Blue Whale are the largest animals to have ever existed on earth, due to its size there are no Blue Whales in captivity. These animals are also the loudest animals on earth. During the 20th century the species was almost exterminated due to commercial whaling. Blue Whales can be found in all major oceans of the world.
- Common Name: Blue Whale, Pygmy Blue Whale. Antarctic Blue Whale. Great Northern Rorqual, Sibbald’s Rorqual.
- Scientific Name: Balaenoptera musculus. Balaenoptera comes from two Latin words Balaena meaning whale and pteron meaning fin. Musculus means mouse in Latin.
- The Blue Whale was sought after for their blubber. In 1966 the International Whaling Commission declared them protected throughout the world.
- The IUCN Red List of Threatened Species lists the Blue Whale as Endangered.
- The species is listed under CITES Appendix II.
- Legal protection from commercial whaling under the International Convention for the Regulation of Whaling.
- In the US the Blued Whale is listed as endangered by the Endangered Species Act.
- Kingdom: Animali
- Phylum: Chordata
- Class: Mammalia
- Order: Cetartiodactyla
- Suborder: Mysticeti
- Family: Balaenopteridae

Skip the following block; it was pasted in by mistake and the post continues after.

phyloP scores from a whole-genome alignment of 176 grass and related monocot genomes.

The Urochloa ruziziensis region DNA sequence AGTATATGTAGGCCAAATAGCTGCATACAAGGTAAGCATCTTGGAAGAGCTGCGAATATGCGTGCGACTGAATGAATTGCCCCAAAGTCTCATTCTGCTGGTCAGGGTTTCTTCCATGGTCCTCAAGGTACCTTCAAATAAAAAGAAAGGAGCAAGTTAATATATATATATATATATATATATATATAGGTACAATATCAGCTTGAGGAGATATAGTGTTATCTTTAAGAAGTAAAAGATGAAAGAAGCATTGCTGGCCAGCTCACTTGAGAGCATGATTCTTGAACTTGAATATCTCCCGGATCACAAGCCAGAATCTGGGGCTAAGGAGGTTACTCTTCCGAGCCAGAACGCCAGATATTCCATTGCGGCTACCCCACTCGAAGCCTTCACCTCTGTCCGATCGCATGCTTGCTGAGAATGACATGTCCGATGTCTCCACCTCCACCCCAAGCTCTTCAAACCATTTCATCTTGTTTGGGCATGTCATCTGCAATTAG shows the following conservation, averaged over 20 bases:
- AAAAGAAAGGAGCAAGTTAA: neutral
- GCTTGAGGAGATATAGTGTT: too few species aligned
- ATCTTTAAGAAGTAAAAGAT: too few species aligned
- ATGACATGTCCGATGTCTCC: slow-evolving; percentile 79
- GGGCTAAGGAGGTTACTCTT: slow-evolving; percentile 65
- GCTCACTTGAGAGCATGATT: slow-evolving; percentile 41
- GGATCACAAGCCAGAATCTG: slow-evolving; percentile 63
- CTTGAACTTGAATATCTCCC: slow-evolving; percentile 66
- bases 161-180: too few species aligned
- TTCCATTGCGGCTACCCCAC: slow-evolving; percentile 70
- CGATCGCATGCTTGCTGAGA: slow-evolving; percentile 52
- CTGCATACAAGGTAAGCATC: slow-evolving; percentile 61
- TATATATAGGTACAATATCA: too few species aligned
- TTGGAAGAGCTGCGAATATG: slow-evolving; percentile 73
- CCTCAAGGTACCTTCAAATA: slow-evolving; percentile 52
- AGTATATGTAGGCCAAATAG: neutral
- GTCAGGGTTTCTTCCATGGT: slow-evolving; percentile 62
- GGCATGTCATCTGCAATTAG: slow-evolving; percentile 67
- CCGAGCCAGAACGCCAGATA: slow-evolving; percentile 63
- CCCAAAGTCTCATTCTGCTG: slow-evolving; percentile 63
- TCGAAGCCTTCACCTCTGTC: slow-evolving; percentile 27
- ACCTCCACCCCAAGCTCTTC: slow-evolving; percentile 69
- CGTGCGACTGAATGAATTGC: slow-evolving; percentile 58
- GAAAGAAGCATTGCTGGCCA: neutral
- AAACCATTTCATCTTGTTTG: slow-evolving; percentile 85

- Genus: Balaenoptera
- Species: Balaenoptera musculus
Population and Migration
- It is estimated that the global population of Blue Whales is in the range of 10,000 to 25,000 or about 3 to 11% of the 1911 population.
- The migration of Blue Whales is not totally understood. Some populations are resident year round where food is widely available. Others migrate long distance to feeding grounds.
- The eastern group of the North Pacific population spend the winter in the coast of Mexico and Central America and the summer in California and British Columbia. The whales feeding off the coast of California is the largest concentration of Blue Whales in the world.
- The western group of the North Pacific population migrate from Kamchatka and the Gulf of Alaska to western and central Pacific including Hawaii.
- The western group of the North Atlantic population is found off Greenland, Newfoundland, Gulf of Saint Lawrence and Nova Scotia.
- The eastern group of the North Atlantic population is found from the Azores Islands to Iceland.
- In the Southern Hemisphere there are two groups: the Antarctic Blue Whale and the Pygmy Blue Whale in the Indian Ocean.
- Migratory patterns of Blue Whales are not well known.
Distribution and Habitat
- Blue Whales are found along the edge of the continental shelf in all major oceans of the world except for the Arctic and in sub polar and sub tropical altitudes.
- Populations of Blue Whales are distributed by ocean basin in the North Atlantic, North Pacific and Southern Hemisphere. Distribution is driven by food requirements where krill is concentrated.
- The Blue Whale is a marine mammal belonging to the baleen whales. There are 15 species of baleen whales including humpback whales, right whales, gray whales and minke whales.
- The Blue Whale is the largest animal on earth. It weights up to 330,000 lb (150,000 kg) and is up to 110 feet (30 m) long.
- Females are larger than males.